Membership: Five cosmonauts (none identified, although one name -- "Ivan" -- was mentioned)

Purpose: Upon completion of a spaceship, they were to fly to the Moon and claim it for Russia.

Aliases: "Those Commie monkeys" (as called by one of the Trouble-Shooters)

Affiliations: Josef Stalin

Enemies: Aborigines, Bob Brant and the Trouble-Shooters (Bomber, Daffy, Feathers), Lance Brant, unidentified scientist

Base of Operations: Somewhere in Australia

First Appearance: Man Comics I#27/3 (June, 1953)

History: (Man Comics I#27/3 (fb) - BTS) - In an attempt to claim the Moon for the USSR, Russian leader Josef Stalin instigated a plan to construct a spaceship. Stalin sent five cosmonauts and an abducted American scientist to an Australian jungle, where they cleared a launch-site, built a dome structure, and began to construct the rocket (see comments).

(Man Comics I#27/3) - In a meeting with his military and governmental underlings, Stalin read a telegram from the spacemen informing him of their progress -- the spacemen reported that construction of the rocketship was almost completed, but a spy-plane had flown over the launch-site. Although one general felt the whole project was nonsense, Stalin explained to him that once they were on the Moon, they could set up rocket installations on the lunar surface, which would allow the Soviet Union to target the whole world with their guided missiles -- the Western democracies would have no recourse but to throw down their arms and surrender!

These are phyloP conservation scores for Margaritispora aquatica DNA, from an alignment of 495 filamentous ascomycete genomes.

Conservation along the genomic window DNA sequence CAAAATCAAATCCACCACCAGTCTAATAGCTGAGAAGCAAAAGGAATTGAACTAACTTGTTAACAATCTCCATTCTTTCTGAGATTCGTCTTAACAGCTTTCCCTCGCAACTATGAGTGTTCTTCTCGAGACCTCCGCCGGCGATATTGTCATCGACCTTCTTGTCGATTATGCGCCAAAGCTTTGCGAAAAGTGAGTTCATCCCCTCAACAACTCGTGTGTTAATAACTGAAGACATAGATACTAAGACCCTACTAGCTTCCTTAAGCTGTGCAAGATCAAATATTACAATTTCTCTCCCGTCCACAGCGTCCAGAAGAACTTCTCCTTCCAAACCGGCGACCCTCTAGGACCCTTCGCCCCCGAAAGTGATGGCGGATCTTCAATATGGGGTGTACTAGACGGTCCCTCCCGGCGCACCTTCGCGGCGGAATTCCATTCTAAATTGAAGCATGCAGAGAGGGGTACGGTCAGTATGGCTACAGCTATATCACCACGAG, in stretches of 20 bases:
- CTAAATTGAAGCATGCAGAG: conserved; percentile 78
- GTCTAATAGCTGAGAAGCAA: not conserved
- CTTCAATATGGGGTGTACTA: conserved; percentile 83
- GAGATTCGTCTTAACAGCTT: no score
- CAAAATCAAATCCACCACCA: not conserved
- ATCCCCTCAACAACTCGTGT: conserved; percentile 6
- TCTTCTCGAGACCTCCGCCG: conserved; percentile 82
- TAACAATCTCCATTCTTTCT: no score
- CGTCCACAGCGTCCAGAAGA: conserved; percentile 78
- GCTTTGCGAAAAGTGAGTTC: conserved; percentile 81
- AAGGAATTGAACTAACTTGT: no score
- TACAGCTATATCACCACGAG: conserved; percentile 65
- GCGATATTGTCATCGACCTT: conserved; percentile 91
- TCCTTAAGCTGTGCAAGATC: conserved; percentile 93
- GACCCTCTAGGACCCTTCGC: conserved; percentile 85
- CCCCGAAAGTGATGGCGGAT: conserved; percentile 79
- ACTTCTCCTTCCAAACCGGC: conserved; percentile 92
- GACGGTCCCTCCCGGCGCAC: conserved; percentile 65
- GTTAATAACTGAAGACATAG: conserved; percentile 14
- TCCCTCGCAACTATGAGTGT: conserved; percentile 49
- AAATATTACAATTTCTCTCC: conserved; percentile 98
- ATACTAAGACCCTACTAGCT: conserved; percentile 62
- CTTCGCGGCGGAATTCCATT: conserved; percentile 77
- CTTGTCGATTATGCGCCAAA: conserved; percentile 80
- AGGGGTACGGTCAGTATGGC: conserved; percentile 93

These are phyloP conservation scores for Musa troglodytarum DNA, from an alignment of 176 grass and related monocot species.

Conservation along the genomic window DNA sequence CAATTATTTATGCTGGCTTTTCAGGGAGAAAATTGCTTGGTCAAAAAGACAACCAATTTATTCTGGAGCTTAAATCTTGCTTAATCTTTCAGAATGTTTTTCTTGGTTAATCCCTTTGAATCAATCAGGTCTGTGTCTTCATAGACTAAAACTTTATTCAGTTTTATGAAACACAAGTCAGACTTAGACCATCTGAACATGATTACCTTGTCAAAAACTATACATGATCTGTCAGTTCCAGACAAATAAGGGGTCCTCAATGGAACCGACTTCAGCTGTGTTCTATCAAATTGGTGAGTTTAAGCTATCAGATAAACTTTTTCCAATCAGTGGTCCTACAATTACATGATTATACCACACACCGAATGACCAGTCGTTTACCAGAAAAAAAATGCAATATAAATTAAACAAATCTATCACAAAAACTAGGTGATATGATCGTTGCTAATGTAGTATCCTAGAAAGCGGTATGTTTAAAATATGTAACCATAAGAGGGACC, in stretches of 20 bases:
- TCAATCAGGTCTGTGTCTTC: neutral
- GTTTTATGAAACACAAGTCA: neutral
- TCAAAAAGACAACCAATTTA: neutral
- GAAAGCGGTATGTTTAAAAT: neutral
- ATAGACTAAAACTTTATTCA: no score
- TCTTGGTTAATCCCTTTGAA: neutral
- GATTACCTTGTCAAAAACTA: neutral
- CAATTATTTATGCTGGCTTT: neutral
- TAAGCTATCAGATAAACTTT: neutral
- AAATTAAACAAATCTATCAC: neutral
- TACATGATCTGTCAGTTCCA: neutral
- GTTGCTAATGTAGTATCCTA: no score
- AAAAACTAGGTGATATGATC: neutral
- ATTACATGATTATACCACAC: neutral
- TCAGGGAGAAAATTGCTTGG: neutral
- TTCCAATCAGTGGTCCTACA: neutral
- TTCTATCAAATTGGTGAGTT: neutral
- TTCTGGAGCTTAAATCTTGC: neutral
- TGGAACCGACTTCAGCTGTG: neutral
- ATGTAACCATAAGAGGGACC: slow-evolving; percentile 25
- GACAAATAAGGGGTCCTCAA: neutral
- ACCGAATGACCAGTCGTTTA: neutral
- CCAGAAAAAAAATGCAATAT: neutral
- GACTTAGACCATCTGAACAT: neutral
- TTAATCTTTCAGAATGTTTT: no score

In the United States, Bob Brant and the Trouble-Shooters had just entered Bob's home when they overheard a conversation between Bob's brother Lance and his father -- their discussion concerned Lance going on a mission for the United Nations Council to investigate reports of a Russian rocketship. The boys were curious about the spaceship, so they decided to hike over to the private airport just outside of town where Lance's plane was kept so they could find out more about it. As they walked down the street, the boys passed by Carol Carter and Bess; Carol invited the boys to go along with them to Packers Field to watch a new jet plane demonstration, but Bob fibbed and told her that he and the Trouble-Shooters were going hiking to do some bird-watching (...much to Carol's disdain).

   When the boys got to the airport, Daffy suggested that they look at what kind of gear Lance was taking so they could figure out where the spaceship was. The boys climbed into the cargo-hold of Lance's private plane, but they inadvertently became stowaways when they were accidentally locked inside; Lance took off, unaware his plane was also carrying "passengers".

(Man Comics I#27/3 - BTS) - When construction of the spaceship was completed, the Red rocketeers locked the American scientist in the dome and made preparations for launch.